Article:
WASHINGTON (AP) _ Slowly, deliberately, Richard Davis loads his .44-caliber Magnum handgun. He grasps the pistol with both hands, points it at his abdomen and stares ahead grimly. He fires; his body jerks with the impact.

A grin spreads across his ruddy, weather-beaten face. ''Nothing to it, folks,'' he says with the satisfaction of a man who has shot himself more than 130 times as a sales pitch for the bulletproof vests his company manufactures.

But despite Davis' confidence in his product, the federal government is pushing national standards for body armor that he and other producers consider unreasonable. The feud has become so bitter that some law enforcement groups, for whom vest quality is a life-or-death matter, are asking Congress to intervene.

Sen. Dennis DeConcini, D-Ariz., said he expects to introduce a bill to establish mandatory standards this month. Sen. Carl Levin, D-Mich., has written Attorney General Dick Thornburgh urging him to mediate a compromise. ''The increasing uncertainty can only hurt law enforcement officers,'' Levin wrote.

The highly technical debate boils down to four issues: how the vests should be designed, particularly the amount of stuffing needed to stop bullets; how they should be tested for effectiveness; who should set the standards; and whether they should be voluntary or mandatory.

The National Institute of Justice, a branch of the Justice Department, has set voluntary standards for vests and tested them for quality since the early 1970s.

During testing, vests are mounted on clay blocks and bullets are fired into them from varying distances and angles. To meet NIJ standards, a vest must not only stop bullets; it must also prevent them from making an excessively large dent in the clay. That's because a bullet can strike with enough force to damage internal organs even if it doesn't penetrate the vest.

The government toughened its standards in 1987 to keep pace with changes in weapons and ammunition, said Lester Shubin, science and technology director for the NIJ.

Suddenly, more than 50 percent of the vests were flunking the tests.

Manufacturers - including Davis' Second Chance Body Armor of Central Lake, Mich. - cried foul, saying the only way to ensure that their vests consistently passed was to make them so thick and bulky that police wouldn't wear them.

''Police officers don't really want to wear the stuff, anyway. Give them any excuse to take it off and they will,'' said Ed Bachner, ballistics manager for E.I. Du Pont de Nemours & Co. His company manufactures Kevlar, the synthetic fiber used in most bulletproof armor the past 20 years.

''Police are dying because they aren't wearing vests, not because the vests are bad,'' Bachner said.

Surveys show that only about 30 percent of police wear vests, even though many law enforcement agencies require it, said George Austin Jr., national executive officer of the Fraternal Order of Police. Manufacturers say the number may be lower.

Du Pont has documented more than 1,000 ''saves,'' or incidents in which wearing Kevlar body armor prevented death or serious injury, Bachner said. Most are shootings, but many have involved stabbings, auto accidents and even a couple of bull gorings.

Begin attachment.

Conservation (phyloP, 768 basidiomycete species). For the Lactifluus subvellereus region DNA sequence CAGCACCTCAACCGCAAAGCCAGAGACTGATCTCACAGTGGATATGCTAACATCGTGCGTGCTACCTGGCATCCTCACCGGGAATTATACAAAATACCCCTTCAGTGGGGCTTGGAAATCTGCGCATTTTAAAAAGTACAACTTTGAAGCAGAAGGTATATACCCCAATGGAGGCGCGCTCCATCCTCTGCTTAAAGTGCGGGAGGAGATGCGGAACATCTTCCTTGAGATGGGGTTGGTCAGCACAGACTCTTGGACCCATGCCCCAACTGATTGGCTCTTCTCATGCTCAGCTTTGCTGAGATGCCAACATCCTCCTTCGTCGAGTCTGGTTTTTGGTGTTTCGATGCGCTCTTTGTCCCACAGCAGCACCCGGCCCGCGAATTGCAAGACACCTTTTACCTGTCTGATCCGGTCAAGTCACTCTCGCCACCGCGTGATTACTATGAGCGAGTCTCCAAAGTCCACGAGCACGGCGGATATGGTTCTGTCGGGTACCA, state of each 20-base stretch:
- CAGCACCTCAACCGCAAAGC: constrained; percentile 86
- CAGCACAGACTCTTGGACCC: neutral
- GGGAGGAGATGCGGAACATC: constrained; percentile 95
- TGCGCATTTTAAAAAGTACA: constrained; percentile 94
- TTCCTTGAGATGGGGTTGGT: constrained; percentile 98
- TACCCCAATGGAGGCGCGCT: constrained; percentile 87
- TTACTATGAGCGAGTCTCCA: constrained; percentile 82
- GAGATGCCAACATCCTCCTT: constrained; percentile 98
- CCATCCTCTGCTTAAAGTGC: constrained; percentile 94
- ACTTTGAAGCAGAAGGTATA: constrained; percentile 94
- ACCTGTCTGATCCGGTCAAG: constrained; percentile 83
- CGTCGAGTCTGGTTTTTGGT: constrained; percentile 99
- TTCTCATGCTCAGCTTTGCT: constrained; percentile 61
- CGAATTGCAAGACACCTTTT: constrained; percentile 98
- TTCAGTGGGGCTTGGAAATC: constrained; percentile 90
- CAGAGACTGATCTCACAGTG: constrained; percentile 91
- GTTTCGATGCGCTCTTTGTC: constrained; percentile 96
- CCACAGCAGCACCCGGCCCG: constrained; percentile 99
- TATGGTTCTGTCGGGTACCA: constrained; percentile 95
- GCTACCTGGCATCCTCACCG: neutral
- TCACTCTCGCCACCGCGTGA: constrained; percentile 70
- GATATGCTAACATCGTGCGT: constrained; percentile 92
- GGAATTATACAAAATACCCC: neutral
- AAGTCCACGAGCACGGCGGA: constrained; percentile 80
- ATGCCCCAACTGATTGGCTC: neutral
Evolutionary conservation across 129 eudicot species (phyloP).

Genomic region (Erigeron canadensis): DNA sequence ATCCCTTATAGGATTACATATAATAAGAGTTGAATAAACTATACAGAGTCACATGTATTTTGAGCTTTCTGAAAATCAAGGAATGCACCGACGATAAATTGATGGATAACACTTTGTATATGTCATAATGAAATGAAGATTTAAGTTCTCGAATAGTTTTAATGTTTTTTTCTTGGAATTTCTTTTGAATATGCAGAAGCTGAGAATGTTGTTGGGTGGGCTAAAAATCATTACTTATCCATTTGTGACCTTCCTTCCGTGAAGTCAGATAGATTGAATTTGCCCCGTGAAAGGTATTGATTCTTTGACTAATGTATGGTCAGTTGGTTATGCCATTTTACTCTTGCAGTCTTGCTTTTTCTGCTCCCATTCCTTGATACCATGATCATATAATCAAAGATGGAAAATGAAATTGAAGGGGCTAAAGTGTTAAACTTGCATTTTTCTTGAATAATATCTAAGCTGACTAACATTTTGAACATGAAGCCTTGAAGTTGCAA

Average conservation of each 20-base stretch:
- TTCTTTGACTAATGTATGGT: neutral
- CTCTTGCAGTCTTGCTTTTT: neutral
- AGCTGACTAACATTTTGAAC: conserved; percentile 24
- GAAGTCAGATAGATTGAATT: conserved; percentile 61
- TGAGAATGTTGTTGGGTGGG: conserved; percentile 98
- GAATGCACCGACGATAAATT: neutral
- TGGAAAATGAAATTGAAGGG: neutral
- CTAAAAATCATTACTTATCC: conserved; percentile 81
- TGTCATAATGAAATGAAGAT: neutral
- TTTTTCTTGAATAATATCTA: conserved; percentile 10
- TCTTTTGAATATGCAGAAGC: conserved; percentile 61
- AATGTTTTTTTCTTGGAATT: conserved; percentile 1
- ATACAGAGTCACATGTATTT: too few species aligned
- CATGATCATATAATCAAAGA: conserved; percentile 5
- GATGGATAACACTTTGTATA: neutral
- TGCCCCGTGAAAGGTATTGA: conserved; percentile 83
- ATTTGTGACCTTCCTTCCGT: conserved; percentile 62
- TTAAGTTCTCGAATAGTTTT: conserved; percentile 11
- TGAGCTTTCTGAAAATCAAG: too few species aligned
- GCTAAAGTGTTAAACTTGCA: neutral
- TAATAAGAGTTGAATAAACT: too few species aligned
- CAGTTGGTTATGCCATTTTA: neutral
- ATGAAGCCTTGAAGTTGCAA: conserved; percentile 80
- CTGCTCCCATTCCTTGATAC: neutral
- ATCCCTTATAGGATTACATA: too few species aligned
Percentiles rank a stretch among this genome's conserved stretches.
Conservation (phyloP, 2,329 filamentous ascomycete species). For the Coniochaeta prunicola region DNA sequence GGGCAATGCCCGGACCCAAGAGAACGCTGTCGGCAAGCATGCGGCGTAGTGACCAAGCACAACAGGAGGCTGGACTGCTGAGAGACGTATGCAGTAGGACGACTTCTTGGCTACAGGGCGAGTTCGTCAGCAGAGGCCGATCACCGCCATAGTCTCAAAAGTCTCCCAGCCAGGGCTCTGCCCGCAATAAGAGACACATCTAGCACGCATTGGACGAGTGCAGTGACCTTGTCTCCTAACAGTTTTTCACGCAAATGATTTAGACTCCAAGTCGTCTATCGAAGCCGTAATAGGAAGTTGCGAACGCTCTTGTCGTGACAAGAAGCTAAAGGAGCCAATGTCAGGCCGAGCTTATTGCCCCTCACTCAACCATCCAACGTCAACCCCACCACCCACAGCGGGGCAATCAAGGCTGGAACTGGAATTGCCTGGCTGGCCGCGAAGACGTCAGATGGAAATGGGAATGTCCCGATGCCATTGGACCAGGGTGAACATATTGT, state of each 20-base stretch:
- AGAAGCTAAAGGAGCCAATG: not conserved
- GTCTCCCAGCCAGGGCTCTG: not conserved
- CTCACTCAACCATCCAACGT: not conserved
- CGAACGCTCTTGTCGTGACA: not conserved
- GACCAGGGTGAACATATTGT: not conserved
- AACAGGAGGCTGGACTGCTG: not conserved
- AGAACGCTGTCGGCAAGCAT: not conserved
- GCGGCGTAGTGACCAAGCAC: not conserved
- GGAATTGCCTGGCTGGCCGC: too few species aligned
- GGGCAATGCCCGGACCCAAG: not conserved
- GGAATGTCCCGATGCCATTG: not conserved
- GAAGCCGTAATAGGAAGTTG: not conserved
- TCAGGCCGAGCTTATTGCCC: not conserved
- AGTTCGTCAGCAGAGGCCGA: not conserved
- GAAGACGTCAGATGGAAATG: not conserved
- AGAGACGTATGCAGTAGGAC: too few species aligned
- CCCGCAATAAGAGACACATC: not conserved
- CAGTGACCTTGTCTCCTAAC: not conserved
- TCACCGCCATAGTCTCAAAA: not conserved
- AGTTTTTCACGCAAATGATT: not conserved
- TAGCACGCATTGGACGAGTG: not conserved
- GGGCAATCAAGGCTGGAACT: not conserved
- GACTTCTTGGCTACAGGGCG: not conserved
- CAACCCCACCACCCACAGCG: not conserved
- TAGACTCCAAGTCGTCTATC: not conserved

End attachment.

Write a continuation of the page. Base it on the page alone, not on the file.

A single vest retails for about $350, Davis says, although he recently sold 4,000 to the Detroit Police Department for $175 apiece.

Larry Gates, executive director of the Personal Protective Armor Association, an industry group, says no vest has ever failed to protect a wearer from bullets it was designed to stop.

''They've performed flawlessly in the field, where it counts,'' he said. ''But in the laboratory tests under the NIJ standards, over half the vests fail. The test is flawed ... but the NIJ won't budge.''

Shubin counters that vests have a good field record because his agency's tests have kept duds off the market.

''We believe a lot of their armor is marginal,'' he said. ''But we believe if it passes our standard it's going to work 100 percent on the street, and it has. We're being faulted for being successful.''

Last year, Du Pont and the Personal Protective Armor Association established their own standards, which they say produce more consistent test results while meeting wearers' comfort requirements.

Shubin and many police leaders aren't convinced.

''I could put up with a little discomfort in exchange for extra protection,'' said Austin, the FOP officer and a Poquoson, Va., beat cop. ''And I'm the one out there on the street getting shot at.''

Police generally have sided with the government in the dispute, although not unanimously.

New York City Police Commissioner Lee Brown, who favors the NIJ standards, calls the debate over vest design and testing procedures a ''smoke screen.''

''The issue is who's going to develop the standards,'' Brown said. ''I want them developed by someone who has no vested interest in selling a product.''

The Fraternal Order of Police wants Congress to designate a non-industry body such as the NIJ to set national standards, and the International Association of Chiefs of Police has taken a similar position.

But the State Association of Chiefs of Police, a division of IACP, voted last month to oppose congressional intervention and to ask the manufacturers and the NIJ to accept binding arbitration.

One vest manufacturer that supports the government standards is Point Blank Body Armor of Amityville, N.Y. Company president Richard Stone says the industry's primary motive is to protect Kevlar's dominance of the bulletproof vest market.

''This is basically a commercial situation,'' Stone said. ''Du Pont's had a virtual monopoly on body armor for 20 years and they want to keep it that way.''

Du Pont's Bachner disagrees, saying the controversy arose before the recent emergence of competing synthetic fibers. ''I tell police if they can find a better product they ought to buy it,'' he said.